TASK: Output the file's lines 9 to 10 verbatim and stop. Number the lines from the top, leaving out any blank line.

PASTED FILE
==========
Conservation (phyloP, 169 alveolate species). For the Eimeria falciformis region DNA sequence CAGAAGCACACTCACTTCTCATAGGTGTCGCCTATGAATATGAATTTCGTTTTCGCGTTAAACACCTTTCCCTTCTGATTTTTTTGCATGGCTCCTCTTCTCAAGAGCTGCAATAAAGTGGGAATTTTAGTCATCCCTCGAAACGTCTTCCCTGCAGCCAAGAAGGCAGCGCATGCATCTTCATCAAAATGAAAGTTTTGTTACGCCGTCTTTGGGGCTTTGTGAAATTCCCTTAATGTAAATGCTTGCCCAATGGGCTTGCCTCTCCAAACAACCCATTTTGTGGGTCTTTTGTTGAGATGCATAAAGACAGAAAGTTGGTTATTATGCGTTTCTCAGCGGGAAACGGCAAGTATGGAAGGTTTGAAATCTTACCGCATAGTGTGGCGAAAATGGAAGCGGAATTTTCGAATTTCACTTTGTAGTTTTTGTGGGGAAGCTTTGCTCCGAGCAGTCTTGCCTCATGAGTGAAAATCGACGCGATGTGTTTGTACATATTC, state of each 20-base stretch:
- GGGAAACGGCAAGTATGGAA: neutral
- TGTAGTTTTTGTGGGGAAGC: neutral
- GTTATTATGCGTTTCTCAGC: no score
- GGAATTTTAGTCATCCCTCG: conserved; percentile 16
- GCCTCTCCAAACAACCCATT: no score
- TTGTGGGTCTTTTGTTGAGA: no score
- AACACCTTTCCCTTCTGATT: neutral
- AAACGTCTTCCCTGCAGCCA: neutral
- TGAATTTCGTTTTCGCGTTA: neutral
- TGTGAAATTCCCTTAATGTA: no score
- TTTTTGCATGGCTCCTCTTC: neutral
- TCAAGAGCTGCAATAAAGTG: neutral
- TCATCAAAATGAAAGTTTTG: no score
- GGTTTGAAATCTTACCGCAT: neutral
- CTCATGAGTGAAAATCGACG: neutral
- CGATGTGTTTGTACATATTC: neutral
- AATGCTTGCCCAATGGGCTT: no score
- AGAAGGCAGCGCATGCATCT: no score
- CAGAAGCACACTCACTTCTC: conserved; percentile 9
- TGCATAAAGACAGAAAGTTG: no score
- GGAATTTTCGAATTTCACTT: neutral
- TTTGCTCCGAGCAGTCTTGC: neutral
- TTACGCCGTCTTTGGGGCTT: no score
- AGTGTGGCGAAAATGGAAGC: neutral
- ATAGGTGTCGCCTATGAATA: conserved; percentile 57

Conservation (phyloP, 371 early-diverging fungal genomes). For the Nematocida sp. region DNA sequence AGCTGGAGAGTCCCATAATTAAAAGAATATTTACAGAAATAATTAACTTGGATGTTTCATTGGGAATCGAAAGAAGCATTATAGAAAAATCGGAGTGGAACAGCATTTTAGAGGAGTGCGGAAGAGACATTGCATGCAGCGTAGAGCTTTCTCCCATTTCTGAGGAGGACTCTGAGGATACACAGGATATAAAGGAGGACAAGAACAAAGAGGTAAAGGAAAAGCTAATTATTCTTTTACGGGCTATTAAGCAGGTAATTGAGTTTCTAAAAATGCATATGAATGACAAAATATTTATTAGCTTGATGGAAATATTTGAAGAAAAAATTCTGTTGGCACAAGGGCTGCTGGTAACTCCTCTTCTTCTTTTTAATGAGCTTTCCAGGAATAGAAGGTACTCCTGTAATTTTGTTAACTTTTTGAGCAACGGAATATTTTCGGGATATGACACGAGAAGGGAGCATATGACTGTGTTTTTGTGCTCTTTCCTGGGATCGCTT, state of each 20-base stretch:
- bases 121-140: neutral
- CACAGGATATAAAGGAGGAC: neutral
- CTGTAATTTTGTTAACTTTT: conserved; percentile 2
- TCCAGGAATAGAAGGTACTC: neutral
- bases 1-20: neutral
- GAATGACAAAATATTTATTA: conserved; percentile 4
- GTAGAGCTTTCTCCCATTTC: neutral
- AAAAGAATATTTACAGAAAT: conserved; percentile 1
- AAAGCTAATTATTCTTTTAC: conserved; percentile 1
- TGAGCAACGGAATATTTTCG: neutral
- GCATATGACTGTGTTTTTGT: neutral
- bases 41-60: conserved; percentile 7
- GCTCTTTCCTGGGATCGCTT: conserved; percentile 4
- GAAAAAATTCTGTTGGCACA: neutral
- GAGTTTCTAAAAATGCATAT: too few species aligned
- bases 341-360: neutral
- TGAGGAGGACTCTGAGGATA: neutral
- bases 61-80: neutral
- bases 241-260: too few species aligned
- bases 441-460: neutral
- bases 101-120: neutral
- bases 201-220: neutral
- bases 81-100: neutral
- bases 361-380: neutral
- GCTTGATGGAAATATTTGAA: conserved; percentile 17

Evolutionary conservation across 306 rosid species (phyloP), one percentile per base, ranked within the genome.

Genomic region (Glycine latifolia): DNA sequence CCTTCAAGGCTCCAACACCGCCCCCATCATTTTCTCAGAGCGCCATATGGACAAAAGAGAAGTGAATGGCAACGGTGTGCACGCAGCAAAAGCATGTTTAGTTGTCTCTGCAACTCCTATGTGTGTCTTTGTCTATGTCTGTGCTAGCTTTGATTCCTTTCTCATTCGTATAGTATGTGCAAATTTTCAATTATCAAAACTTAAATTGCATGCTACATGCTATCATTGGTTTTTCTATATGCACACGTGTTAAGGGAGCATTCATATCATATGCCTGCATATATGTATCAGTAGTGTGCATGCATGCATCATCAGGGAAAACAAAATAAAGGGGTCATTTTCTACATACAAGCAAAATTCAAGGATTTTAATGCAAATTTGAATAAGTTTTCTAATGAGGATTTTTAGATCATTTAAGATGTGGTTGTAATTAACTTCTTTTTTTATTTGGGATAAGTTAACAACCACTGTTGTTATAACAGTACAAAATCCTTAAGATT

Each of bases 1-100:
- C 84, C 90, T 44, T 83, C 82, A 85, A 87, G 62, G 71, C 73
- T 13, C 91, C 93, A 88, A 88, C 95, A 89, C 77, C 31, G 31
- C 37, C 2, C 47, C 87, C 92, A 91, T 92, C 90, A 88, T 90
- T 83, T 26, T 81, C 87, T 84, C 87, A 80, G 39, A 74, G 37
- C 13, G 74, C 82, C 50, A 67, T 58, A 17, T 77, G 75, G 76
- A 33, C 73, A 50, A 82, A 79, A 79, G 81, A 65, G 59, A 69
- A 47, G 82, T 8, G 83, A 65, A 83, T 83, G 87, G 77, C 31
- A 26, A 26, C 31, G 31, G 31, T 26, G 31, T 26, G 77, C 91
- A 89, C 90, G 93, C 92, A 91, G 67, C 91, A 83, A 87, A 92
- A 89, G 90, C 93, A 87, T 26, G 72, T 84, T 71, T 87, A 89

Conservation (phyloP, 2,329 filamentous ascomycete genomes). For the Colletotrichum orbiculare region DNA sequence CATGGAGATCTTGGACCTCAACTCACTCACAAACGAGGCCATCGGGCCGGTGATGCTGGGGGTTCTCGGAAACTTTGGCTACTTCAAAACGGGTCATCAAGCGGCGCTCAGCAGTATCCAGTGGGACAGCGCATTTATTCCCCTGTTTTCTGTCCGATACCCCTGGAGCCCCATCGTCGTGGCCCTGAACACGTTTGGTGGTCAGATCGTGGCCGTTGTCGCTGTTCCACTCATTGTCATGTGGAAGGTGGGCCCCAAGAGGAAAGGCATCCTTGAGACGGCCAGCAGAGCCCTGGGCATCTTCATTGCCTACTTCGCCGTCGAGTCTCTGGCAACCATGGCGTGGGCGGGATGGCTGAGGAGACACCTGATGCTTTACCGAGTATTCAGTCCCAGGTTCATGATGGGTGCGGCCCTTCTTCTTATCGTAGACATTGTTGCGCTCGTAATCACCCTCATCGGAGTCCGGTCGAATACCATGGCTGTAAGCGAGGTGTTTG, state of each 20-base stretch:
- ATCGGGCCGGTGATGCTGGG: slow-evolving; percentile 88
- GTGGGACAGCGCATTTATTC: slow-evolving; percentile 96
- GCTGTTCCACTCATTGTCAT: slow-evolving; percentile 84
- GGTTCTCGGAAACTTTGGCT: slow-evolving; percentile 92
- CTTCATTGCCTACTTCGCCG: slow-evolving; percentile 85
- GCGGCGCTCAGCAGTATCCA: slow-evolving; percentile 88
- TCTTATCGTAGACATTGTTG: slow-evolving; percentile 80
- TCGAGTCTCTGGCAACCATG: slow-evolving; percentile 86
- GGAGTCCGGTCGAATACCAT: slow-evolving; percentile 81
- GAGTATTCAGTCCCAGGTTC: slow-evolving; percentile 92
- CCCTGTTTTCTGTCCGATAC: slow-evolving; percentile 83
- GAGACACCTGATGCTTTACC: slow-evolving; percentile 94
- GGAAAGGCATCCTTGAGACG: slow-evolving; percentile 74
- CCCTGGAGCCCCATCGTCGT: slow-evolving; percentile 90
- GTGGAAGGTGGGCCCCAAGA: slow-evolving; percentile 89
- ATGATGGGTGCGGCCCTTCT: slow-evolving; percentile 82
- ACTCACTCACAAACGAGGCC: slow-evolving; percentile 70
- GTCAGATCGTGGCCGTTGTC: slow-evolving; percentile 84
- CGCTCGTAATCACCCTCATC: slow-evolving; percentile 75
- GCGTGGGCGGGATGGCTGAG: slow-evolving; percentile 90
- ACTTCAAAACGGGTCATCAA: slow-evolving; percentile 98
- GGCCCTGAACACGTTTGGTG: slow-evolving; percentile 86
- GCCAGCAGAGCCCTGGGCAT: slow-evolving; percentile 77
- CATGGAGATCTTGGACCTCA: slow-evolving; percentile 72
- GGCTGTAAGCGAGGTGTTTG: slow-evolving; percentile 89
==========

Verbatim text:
- AAACGTCTTCCCTGCAGCCA: neutral
- TGAATTTCGTTTTCGCGTTA: neutral